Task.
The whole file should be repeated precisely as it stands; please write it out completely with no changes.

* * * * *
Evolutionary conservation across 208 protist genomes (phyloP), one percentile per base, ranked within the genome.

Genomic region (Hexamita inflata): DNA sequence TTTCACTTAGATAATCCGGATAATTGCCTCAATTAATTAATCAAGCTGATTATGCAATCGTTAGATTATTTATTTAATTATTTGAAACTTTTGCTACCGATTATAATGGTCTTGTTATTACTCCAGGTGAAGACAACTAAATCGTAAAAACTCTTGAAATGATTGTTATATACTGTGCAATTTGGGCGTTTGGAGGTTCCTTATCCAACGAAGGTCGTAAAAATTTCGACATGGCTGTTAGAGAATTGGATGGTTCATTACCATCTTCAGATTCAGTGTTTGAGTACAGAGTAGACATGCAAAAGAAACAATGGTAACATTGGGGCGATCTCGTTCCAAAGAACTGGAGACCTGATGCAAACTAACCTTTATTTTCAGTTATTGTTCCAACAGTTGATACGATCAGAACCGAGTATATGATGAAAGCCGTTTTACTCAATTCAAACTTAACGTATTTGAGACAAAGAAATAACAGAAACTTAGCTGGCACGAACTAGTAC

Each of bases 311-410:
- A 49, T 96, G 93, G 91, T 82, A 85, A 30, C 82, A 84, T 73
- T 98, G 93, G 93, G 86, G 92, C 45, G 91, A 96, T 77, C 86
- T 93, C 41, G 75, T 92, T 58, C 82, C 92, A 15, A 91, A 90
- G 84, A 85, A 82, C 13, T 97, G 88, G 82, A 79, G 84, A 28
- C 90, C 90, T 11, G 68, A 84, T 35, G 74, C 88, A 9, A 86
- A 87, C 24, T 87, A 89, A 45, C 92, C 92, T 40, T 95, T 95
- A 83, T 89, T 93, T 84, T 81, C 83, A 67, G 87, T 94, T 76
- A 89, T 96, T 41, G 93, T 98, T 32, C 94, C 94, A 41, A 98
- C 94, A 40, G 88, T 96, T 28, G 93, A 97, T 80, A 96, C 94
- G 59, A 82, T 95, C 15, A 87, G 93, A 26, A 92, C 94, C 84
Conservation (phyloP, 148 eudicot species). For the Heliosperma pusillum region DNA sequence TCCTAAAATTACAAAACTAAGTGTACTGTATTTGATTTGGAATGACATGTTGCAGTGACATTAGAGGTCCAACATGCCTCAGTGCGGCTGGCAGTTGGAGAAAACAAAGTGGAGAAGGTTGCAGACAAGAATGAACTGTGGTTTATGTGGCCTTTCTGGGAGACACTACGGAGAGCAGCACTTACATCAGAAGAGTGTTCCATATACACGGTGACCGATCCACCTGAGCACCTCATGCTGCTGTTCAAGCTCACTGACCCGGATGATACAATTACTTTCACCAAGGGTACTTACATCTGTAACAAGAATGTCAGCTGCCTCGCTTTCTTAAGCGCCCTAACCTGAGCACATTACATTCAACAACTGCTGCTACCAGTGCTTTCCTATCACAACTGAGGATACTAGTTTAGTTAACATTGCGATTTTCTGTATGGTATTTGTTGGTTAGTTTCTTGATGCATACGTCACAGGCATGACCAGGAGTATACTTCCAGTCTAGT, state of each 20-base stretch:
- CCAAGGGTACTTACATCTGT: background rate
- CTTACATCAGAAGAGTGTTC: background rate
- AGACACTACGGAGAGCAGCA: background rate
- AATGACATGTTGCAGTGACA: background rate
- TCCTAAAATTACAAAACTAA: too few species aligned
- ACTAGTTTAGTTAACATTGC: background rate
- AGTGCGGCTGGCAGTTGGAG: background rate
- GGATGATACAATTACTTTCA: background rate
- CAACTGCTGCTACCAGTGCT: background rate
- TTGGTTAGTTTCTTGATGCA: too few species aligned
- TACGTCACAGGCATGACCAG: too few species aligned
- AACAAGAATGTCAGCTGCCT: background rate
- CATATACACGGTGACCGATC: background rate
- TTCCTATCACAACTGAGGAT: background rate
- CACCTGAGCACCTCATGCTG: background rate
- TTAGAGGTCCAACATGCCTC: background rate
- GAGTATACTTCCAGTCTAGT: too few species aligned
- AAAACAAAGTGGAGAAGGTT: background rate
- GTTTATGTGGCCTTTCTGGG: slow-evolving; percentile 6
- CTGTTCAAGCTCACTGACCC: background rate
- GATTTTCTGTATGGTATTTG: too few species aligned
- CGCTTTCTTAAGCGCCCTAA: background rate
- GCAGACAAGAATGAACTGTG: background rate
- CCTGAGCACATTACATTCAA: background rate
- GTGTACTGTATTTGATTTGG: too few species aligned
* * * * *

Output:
Evolutionary conservation across 208 protist genomes (phyloP), one percentile per base, ranked within the genome.

Genomic region (Hexamita inflata): DNA sequence TTTCACTTAGATAATCCGGATAATTGCCTCAATTAATTAATCAAGCTGATTATGCAATCGTTAGATTATTTATTTAATTATTTGAAACTTTTGCTACCGATTATAATGGTCTTGTTATTACTCCAGGTGAAGACAACTAAATCGTAAAAACTCTTGAAATGATTGTTATATACTGTGCAATTTGGGCGTTTGGAGGTTCCTTATCCAACGAAGGTCGTAAAAATTTCGACATGGCTGTTAGAGAATTGGATGGTTCATTACCATCTTCAGATTCAGTGTTTGAGTACAGAGTAGACATGCAAAAGAAACAATGGTAACATTGGGGCGATCTCGTTCCAAAGAACTGGAGACCTGATGCAAACTAACCTTTATTTTCAGTTATTGTTCCAACAGTTGATACGATCAGAACCGAGTATATGATGAAAGCCGTTTTACTCAATTCAAACTTAACGTATTTGAGACAAAGAAATAACAGAAACTTAGCTGGCACGAACTAGTAC

Each of bases 311-410:
- A 49, T 96, G 93, G 91, T 82, A 85, A 30, C 82, A 84, T 73
- T 98, G 93, G 93, G 86, G 92, C 45, G 91, A 96, T 77, C 86
- T 93, C 41, G 75, T 92, T 58, C 82, C 92, A 15, A 91, A 90
- G 84, A 85, A 82, C 13, T 97, G 88, G 82, A 79, G 84, A 28
- C 90, C 90, T 11, G 68, A 84, T 35, G 74, C 88, A 9, A 86
- A 87, C 24, T 87, A 89, A 45, C 92, C 92, T 40, T 95, T 95
- A 83, T 89, T 93, T 84, T 81, C 83, A 67, G 87, T 94, T 76
- A 89, T 96, T 41, G 93, T 98, T 32, C 94, C 94, A 41, A 98
- C 94, A 40, G 88, T 96, T 28, G 93, A 97, T 80, A 96, C 94
- G 59, A 82, T 95, C 15, A 87, G 93, A 26, A 92, C 94, C 84
Conservation (phyloP, 148 eudicot species). For the Heliosperma pusillum region DNA sequence TCCTAAAATTACAAAACTAAGTGTACTGTATTTGATTTGGAATGACATGTTGCAGTGACATTAGAGGTCCAACATGCCTCAGTGCGGCTGGCAGTTGGAGAAAACAAAGTGGAGAAGGTTGCAGACAAGAATGAACTGTGGTTTATGTGGCCTTTCTGGGAGACACTACGGAGAGCAGCACTTACATCAGAAGAGTGTTCCATATACACGGTGACCGATCCACCTGAGCACCTCATGCTGCTGTTCAAGCTCACTGACCCGGATGATACAATTACTTTCACCAAGGGTACTTACATCTGTAACAAGAATGTCAGCTGCCTCGCTTTCTTAAGCGCCCTAACCTGAGCACATTACATTCAACAACTGCTGCTACCAGTGCTTTCCTATCACAACTGAGGATACTAGTTTAGTTAACATTGCGATTTTCTGTATGGTATTTGTTGGTTAGTTTCTTGATGCATACGTCACAGGCATGACCAGGAGTATACTTCCAGTCTAGT, state of each 20-base stretch:
- CCAAGGGTACTTACATCTGT: background rate
- CTTACATCAGAAGAGTGTTC: background rate
- AGACACTACGGAGAGCAGCA: background rate
- AATGACATGTTGCAGTGACA: background rate
- TCCTAAAATTACAAAACTAA: too few species aligned
- ACTAGTTTAGTTAACATTGC: background rate
- AGTGCGGCTGGCAGTTGGAG: background rate
- GGATGATACAATTACTTTCA: background rate
- CAACTGCTGCTACCAGTGCT: background rate
- TTGGTTAGTTTCTTGATGCA: too few species aligned
- TACGTCACAGGCATGACCAG: too few species aligned
- AACAAGAATGTCAGCTGCCT: background rate
- CATATACACGGTGACCGATC: background rate
- TTCCTATCACAACTGAGGAT: background rate
- CACCTGAGCACCTCATGCTG: background rate
- TTAGAGGTCCAACATGCCTC: background rate
- GAGTATACTTCCAGTCTAGT: too few species aligned
- AAAACAAAGTGGAGAAGGTT: background rate
- GTTTATGTGGCCTTTCTGGG: slow-evolving; percentile 6
- CTGTTCAAGCTCACTGACCC: background rate
- GATTTTCTGTATGGTATTTG: too few species aligned
- CGCTTTCTTAAGCGCCCTAA: background rate
- GCAGACAAGAATGAACTGTG: background rate
- CCTGAGCACATTACATTCAA: background rate
- GTGTACTGTATTTGATTTGG: too few species aligned